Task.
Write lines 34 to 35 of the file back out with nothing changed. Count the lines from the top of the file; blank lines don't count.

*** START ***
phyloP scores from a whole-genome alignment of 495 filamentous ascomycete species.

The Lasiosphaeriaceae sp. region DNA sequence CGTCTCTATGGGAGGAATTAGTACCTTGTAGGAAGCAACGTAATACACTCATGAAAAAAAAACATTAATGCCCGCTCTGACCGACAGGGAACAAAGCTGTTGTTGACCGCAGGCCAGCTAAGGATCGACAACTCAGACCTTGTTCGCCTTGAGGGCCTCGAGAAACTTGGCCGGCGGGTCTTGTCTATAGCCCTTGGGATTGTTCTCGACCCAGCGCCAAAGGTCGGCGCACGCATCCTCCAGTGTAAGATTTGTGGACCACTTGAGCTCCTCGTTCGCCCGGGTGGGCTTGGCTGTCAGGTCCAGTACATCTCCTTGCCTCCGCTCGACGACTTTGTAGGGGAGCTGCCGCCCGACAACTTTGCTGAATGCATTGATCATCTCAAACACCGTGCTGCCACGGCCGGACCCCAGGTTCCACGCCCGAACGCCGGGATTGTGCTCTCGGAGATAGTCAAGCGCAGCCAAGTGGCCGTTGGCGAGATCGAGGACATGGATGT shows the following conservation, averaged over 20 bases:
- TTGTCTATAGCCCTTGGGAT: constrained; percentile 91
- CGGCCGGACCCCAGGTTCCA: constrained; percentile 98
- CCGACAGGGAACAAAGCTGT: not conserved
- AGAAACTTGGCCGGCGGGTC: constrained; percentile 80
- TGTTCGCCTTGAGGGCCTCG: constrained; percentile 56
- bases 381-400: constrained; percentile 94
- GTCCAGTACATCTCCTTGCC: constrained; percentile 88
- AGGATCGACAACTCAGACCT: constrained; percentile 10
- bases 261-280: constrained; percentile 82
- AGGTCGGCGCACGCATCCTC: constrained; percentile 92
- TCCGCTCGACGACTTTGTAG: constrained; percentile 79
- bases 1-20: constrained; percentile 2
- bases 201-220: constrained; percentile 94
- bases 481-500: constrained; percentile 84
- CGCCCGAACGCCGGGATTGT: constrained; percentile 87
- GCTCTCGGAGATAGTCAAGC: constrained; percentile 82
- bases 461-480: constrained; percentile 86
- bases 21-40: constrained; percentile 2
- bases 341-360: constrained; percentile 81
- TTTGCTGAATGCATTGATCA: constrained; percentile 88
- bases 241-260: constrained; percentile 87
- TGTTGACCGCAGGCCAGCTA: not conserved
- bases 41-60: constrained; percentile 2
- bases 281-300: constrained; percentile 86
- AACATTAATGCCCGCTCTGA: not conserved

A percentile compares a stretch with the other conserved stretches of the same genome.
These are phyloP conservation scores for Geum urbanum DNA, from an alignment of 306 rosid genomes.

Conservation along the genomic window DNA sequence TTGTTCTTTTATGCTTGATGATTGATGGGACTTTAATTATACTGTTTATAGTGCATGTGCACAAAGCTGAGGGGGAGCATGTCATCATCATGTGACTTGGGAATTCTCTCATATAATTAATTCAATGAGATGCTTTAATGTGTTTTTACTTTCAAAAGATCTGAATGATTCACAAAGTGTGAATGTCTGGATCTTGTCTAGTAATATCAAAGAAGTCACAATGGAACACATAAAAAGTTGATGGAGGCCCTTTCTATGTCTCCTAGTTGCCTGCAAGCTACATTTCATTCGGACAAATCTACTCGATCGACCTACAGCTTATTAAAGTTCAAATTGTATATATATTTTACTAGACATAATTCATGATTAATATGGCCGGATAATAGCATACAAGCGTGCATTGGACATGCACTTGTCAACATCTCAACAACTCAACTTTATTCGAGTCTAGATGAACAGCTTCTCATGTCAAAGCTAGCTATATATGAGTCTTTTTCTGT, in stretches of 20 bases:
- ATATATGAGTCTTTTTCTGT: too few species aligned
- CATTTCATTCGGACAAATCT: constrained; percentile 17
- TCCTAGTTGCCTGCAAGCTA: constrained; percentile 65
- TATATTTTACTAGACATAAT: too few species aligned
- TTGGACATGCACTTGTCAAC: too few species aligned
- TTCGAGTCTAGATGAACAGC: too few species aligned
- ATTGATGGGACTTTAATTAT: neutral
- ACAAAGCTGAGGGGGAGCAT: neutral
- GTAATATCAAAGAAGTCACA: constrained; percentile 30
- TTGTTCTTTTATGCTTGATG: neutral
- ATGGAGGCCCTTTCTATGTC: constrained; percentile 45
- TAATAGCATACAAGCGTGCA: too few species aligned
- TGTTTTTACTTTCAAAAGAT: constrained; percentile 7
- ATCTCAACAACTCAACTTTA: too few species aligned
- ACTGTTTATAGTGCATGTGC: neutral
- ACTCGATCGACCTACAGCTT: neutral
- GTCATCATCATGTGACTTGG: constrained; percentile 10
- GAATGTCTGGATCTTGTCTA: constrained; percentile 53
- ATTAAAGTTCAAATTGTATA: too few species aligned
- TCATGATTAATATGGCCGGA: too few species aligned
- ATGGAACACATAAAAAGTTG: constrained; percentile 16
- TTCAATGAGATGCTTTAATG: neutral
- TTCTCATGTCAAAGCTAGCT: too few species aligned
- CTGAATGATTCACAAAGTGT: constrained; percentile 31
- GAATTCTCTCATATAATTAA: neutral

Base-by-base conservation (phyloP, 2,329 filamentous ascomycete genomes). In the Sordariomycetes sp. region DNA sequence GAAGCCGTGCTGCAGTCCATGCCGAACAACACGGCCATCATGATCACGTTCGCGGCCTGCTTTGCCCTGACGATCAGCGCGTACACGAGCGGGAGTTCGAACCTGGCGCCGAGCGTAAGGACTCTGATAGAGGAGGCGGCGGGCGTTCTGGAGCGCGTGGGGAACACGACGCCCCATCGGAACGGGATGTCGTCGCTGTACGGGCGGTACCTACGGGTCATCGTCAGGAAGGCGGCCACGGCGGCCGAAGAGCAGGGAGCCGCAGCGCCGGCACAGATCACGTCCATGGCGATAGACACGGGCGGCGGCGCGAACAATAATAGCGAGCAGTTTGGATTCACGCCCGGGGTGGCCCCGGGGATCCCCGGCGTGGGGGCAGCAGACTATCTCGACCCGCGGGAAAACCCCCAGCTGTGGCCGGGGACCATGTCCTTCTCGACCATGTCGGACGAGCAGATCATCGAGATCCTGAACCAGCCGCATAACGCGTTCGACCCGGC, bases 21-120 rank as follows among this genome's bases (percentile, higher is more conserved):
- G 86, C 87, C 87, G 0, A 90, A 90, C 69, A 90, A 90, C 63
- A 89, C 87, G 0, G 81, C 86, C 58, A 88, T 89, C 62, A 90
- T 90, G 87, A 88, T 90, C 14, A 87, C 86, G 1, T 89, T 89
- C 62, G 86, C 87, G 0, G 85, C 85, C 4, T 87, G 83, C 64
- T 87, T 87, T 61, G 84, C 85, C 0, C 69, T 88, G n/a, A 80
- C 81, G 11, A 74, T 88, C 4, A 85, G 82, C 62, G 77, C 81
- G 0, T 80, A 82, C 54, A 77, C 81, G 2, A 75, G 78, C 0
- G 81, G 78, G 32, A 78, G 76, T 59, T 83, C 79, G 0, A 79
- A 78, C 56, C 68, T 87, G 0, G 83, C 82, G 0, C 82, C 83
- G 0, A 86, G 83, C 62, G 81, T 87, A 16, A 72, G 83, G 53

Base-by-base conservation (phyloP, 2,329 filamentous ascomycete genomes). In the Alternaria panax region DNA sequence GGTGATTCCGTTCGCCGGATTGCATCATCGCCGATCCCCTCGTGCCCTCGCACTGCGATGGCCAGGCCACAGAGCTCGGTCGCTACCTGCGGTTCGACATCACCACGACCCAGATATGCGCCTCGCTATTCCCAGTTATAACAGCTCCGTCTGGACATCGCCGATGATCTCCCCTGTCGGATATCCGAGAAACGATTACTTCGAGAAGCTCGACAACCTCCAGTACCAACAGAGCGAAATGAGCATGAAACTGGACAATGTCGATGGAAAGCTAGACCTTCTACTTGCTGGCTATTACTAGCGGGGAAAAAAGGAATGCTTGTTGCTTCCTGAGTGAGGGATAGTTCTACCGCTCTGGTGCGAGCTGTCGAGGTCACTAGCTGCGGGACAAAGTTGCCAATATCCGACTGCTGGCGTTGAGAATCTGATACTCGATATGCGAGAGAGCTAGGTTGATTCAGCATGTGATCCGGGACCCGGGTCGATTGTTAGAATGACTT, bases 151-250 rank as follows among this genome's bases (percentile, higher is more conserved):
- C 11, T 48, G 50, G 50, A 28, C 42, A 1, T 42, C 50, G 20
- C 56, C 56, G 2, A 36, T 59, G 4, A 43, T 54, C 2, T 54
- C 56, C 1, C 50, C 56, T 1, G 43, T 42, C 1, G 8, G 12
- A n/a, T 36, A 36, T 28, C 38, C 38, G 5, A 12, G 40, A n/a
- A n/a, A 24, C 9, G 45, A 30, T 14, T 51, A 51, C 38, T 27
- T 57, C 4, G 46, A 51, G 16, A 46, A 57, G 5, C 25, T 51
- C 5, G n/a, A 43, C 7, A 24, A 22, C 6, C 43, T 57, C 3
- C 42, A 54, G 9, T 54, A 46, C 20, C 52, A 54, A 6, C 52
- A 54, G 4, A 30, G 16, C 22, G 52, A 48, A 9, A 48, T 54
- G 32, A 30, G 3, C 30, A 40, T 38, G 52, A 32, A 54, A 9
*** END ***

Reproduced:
- TATATTTTACTAGACATAAT: too few species aligned
- TTGGACATGCACTTGTCAAC: too few species aligned